Isn’t it nice when life imitates art? Malthouse Theatre were certainly in a pickle when they found themselves unable to stage Philip Barry’s The Philadelphia Story, originally slated for their Summer slot. Who could have imagined that Philip Barry would have a previously uncredited co-writer wife that would prevent Malthouse from attaining the rights to the show? With issues of copyright and ownership already hanging in the air, Nikolai Gogol’s The Government Inspector seemed a logical replacement for Malthouse however with The Philadelphia Story already cast and production deadlines looming, the old theatre adage ‘the show must go on’ was being significantly challenged from all fronts.

Once again, it’s irector Simon Stone to the rescue. Making a habit out of reinventing and reinvigorating classic theatre (see, The Wild Duck and last year’s excellent Cherry Orchard), Malthouse couldn’t have been in safer hands upon finding themselves in the thick of it. Leading a production that’s as fresh and well-staged, as it is self-referential and fiercely funny, Stone, alongside co-writer Emily Barclay and set-designer Paul Jackson, have proven themselves to be a theatrical force to be reckoned with.

We begin with actor Robert Menzies speaking to us directly and giving us a rundown of all the chaos that has marred the production of The Government Inspector up to this point, with two cast members dropping out and one dropping dead! Don’t worry, though. Stone has his tongue firmly planted in his cheek as he takes us behind the curtain, giving us a satirical look into the challenges of putting on a show as well as modernizing the story of original Russian farce about fakin’ it. Nikolai Gogol’s Government Inspector is set in a small town that’s riddled with dealings and misdeeds…not too far from the chaotic world of showbiz it would seem. Rather than corruption, our acting troupe grapple with their own bitterness, egocentrism, failed dreams and delusions of grandeur. How far does this stretch reality? You’ll have to ask the cast.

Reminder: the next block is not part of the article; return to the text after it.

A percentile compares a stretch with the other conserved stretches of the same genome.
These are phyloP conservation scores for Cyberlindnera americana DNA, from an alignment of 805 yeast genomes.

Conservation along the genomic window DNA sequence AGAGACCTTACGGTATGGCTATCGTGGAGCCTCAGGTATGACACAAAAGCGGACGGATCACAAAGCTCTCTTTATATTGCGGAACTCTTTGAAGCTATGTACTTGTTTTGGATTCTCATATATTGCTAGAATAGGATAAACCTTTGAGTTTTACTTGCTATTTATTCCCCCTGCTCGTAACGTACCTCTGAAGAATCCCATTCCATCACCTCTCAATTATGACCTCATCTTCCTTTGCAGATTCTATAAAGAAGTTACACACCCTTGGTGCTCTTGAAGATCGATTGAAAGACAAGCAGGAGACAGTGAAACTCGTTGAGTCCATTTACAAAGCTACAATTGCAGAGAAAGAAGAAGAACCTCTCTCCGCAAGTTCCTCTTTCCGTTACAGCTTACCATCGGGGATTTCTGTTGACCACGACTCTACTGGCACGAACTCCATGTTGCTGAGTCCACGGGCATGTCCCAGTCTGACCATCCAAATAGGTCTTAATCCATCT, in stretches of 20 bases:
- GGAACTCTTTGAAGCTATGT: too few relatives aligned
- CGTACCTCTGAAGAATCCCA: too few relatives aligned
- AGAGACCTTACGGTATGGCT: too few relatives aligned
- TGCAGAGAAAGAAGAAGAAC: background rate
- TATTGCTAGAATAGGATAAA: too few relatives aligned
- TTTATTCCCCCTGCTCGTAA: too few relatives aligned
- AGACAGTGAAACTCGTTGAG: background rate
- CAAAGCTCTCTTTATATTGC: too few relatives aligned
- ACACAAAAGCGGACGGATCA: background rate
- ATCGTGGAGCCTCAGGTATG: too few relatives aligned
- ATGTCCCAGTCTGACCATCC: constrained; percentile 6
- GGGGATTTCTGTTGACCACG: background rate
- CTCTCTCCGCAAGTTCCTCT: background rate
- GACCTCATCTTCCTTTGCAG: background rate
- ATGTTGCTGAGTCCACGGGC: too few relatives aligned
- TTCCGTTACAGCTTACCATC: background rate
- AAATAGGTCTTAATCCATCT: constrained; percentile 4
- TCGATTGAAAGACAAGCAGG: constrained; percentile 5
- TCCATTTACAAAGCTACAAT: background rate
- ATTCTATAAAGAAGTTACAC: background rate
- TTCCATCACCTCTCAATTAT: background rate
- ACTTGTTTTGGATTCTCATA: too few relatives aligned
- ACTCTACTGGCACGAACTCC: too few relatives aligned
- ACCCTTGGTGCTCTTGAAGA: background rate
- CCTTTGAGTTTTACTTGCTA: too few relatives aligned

The cast lap up these heightened, self-obsessed extensions of themselves with Robert Menzies providing the bitter and Mitchell Butel providing the ego, both in whopping doses. Special mentions go to the dummy-spitting Zahra Newman who takes a fantastic comic turn as the cleaner, and Gareth Davies, whose sweet pathos and dodgy Yugoslav accent cuts through the chaos. Will the ramshackle cast get the show ready in time? I’d stick around if I were you, as the jaw-droppingly hilarious final 20 minutes are worth the price of admission alone.

With the odds stacked against him, Simon Stone and his consummate cast have successfully brought Gogol into the Google Age in a show that, first and foremost, sets out to entertain. Is it possible for a replica to hold as much merit as the original? You bet. ‘Is there still an audience for Russian farce?’ as asked by one of the cast members? You bet.